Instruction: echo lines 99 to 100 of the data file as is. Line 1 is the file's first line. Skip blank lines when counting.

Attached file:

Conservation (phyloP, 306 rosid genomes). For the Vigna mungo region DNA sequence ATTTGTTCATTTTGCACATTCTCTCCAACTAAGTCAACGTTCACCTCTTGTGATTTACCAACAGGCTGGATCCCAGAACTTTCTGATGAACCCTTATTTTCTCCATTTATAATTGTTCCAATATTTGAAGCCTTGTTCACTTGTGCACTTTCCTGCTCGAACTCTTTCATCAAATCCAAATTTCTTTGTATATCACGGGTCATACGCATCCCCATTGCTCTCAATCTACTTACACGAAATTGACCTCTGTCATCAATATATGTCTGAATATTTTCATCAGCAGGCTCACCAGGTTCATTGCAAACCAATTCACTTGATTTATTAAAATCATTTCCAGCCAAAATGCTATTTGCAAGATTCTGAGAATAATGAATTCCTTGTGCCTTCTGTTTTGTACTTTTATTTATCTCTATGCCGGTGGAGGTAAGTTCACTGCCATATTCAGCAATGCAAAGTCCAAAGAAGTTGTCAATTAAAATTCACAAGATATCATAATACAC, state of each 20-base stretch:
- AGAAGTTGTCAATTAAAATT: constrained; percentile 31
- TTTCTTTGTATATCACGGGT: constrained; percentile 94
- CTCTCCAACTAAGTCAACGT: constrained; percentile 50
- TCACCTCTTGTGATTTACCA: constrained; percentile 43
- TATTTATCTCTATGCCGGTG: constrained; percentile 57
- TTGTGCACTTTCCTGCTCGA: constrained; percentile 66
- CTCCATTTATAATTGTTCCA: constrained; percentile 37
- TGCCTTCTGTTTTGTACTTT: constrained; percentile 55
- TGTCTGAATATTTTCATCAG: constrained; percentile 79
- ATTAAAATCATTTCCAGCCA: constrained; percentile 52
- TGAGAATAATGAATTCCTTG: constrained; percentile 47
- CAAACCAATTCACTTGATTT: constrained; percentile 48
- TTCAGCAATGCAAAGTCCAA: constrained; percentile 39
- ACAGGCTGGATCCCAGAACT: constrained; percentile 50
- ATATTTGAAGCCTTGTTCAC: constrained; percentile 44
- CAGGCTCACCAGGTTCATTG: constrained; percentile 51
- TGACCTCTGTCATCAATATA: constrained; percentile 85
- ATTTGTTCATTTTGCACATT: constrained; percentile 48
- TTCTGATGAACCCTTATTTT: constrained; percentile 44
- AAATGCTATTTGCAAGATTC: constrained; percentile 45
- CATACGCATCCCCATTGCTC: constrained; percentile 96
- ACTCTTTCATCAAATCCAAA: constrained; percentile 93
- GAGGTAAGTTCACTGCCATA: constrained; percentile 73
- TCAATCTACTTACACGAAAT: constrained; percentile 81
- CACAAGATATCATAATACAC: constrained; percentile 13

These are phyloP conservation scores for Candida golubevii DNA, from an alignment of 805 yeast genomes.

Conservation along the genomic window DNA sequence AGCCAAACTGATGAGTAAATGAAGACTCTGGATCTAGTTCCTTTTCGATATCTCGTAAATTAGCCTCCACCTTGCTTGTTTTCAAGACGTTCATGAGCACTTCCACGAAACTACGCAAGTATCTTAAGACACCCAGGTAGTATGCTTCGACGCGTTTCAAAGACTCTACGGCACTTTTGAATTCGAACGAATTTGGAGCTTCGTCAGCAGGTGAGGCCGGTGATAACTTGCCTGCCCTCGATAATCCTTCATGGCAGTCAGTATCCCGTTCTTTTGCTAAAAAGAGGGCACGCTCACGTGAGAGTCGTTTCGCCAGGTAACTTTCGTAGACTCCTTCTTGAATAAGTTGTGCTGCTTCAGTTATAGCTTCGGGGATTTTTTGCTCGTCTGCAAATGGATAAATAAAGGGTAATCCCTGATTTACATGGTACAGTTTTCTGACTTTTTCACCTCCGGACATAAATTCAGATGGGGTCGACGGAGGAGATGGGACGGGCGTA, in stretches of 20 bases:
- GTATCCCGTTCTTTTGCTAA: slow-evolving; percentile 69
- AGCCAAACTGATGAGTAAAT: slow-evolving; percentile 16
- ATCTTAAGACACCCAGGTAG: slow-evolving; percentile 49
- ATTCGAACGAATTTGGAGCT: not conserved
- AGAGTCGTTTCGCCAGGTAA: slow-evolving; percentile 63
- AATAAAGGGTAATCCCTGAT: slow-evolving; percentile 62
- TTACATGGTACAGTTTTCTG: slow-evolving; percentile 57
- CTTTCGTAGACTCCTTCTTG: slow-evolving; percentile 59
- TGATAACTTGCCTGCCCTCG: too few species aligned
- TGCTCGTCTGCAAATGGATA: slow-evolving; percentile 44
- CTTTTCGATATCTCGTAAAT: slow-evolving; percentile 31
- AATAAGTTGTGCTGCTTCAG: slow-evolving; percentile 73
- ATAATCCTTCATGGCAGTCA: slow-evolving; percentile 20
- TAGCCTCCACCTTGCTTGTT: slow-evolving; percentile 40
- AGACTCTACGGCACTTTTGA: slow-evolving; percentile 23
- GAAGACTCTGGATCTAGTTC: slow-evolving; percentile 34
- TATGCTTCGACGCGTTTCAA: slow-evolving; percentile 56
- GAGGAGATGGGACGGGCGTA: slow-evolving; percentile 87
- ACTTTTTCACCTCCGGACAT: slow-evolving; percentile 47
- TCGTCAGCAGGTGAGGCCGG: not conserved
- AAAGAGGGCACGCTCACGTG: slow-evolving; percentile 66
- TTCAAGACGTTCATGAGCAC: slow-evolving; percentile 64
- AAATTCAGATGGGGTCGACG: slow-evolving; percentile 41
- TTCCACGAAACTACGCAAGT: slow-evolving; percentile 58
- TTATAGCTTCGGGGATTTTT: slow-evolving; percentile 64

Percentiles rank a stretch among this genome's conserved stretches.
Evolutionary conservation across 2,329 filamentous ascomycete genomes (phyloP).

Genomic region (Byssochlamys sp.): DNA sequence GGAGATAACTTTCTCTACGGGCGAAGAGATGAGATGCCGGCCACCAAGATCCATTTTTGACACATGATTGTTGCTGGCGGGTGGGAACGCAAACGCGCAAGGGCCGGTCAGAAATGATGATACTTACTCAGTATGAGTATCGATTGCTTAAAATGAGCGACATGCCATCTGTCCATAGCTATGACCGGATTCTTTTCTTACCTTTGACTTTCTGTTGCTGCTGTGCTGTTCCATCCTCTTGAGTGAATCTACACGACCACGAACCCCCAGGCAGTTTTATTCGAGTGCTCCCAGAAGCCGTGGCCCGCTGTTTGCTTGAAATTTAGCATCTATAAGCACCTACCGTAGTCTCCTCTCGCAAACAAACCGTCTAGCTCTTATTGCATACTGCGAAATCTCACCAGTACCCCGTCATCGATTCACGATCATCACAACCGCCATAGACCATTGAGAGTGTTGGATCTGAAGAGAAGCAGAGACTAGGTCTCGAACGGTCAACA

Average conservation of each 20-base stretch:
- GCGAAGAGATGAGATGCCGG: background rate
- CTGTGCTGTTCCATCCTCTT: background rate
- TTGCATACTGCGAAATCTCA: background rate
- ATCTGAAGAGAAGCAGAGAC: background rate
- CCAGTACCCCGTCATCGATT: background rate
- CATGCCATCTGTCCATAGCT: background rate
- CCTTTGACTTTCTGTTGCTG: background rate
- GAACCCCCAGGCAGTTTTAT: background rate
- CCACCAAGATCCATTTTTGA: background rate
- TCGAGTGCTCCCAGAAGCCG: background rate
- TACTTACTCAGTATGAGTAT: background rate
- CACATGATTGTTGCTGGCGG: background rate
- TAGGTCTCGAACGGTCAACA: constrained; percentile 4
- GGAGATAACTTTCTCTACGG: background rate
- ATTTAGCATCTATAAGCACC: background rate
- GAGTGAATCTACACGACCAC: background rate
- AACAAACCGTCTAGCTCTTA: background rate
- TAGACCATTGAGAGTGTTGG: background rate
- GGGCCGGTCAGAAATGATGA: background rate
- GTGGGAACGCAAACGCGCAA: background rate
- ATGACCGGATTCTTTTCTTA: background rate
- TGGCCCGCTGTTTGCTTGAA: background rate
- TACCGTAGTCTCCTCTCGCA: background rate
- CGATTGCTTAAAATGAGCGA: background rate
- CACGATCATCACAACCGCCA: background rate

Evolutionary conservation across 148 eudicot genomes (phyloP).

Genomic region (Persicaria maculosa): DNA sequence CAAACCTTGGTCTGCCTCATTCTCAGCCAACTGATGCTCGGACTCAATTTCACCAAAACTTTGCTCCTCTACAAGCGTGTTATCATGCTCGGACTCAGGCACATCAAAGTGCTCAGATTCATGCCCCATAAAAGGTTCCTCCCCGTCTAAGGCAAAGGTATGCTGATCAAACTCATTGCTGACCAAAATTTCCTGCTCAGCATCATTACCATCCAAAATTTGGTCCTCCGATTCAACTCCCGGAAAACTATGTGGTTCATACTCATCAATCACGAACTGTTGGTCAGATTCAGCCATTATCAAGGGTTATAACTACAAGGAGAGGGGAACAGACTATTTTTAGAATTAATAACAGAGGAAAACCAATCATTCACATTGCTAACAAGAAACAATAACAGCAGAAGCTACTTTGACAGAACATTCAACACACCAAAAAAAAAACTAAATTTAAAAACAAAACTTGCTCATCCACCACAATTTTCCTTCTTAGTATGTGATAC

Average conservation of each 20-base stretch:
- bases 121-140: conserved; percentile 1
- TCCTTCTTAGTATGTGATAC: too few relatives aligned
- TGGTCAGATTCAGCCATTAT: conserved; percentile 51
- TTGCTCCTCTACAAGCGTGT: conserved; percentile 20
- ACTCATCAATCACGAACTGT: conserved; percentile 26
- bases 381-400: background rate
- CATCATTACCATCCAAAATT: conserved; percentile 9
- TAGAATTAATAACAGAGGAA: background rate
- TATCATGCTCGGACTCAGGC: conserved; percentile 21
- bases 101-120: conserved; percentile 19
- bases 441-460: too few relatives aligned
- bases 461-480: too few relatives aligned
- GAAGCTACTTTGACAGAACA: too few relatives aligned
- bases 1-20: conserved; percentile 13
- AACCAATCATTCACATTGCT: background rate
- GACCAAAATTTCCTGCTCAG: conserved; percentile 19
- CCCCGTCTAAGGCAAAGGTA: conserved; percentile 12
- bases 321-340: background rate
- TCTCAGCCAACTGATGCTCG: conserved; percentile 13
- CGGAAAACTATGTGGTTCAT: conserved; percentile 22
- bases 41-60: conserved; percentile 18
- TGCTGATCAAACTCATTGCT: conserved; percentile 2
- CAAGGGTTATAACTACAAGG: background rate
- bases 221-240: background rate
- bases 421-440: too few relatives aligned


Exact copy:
- bases 1-20: conserved; percentile 13
- AACCAATCATTCACATTGCT: background rate